If you’re reading this you have some memory of high school Spanish classes. More specifically you have memories sitting either in the front or back of the class making your best effort to memorize vocabulary words and grammar. Now, not all of us are the perfect ace student who can stuff down all of that input and then output it perfectly years later (yes I know a person who actually kept their highschool Spanish). Some of us just don’t make use of the language enough in that highschool period for it to stick. So as a result it gets locked somewhere in the back of our brains only making its appearance when you see or hear a familiar word. I think I managed to describe the scenario perfectly just now so let’s get into how you can revive your high school Spanish.
The first thing you should know is that you never really forget a language once you’ve studied it for long enough. So don’t think of it as starting from a blank slate. Rather think of the situation as dusting off a bookshelf (it’s just going to be a lot of dust to brush off).
Baby steps. Baby steps. Baby steps. Do you know when you just start working out after months of being sedentary? In some cases your muscle memory allows you to get back into the routine faster, in other cases, your body goes through an adjustment period. I recommend that you start with 10 Spanish phrases a day for the first week. Bonus points if you’re refreshing your Spanish for a special topic.
Okay, so if you’re like and you’ve studied Spanish for 12 years, you should know more than enough Spanish terms and phrases to get you through basic and intermediate content. Find some Spanish newspapers, articles, storybooks and just start absorbing content. Well, actually I wouldn’t call it “absorbing”, it’s more like you’re refreshing previous connections that were already made in past.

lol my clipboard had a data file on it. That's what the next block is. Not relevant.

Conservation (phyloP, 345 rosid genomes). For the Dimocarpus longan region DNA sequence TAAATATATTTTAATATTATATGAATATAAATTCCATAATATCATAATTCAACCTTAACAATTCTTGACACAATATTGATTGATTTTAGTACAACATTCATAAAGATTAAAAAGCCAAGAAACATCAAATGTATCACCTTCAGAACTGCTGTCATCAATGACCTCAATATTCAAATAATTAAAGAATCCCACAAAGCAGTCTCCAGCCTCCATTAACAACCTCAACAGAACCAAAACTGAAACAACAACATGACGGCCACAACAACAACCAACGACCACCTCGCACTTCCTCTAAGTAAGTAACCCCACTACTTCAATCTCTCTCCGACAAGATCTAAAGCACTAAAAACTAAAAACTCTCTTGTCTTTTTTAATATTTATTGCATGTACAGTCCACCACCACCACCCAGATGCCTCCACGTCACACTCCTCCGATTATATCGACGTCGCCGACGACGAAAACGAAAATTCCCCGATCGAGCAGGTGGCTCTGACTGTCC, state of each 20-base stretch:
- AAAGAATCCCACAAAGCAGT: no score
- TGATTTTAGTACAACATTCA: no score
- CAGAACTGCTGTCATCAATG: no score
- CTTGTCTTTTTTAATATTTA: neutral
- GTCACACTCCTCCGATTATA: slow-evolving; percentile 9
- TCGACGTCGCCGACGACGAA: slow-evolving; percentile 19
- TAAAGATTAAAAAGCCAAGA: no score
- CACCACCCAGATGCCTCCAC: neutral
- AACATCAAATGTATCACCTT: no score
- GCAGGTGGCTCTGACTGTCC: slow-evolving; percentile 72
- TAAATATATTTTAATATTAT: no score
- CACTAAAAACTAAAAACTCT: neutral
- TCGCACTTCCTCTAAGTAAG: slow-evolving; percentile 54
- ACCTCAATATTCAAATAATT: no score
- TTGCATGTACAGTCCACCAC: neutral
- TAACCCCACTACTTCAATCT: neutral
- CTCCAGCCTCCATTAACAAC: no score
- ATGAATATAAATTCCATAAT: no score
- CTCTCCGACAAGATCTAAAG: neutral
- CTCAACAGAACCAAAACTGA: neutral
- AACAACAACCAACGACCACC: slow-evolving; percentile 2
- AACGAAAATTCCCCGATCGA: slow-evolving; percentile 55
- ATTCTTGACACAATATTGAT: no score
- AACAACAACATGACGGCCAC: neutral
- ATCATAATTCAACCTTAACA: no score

I recommend you give LingQ a try for a massive library of Spanish language reading passages. LingQ provides passages from newspapers, essays, tv shows scripts, and pretty much any for of written language available. Just sign up, select Spanish and start downloading passages to read and analyze.
This point is similar to reading but it’s listening. Listening in language learning is considered the most important part of any language learning journey. How can you progress in a language if you don’t know how it sounds? But the good news is that you hopefully already know how Spanish sounds having studied for so long. I recommend immersing yourself in Spanish however to get used to the general flow of the language.
The first things you want to give a try are:
Consider this end game to revive your high school Spanish. Find a native Spanish speaker to really make those final connections in your head. Native speakers are preferable here because they are more likely to use more natural expressions and phrases to help you build up your Spanish. However in the event that you can’t find a native speaker, practicing with other Spanish language learners is also a good idea. Once you find someone you can speak Spanish with on a consistent basis, you’ll have your Spanish back in no time.
Here are some language learning websites where you can get in contact with native Spanish speakers. Some of these websites are free while others are paid but overall you’ll be sure to have an incredible language learning experience.
While I cant give you an exact time frame on how long it’ll take to revive your Spanish, I can tell you that it will take significantly less time than you think. Taking into account that you already studied the language to some degree of proficiency, you’re really just doing one big extensive review of what you already learned and reinforcing it with passive and active practice.
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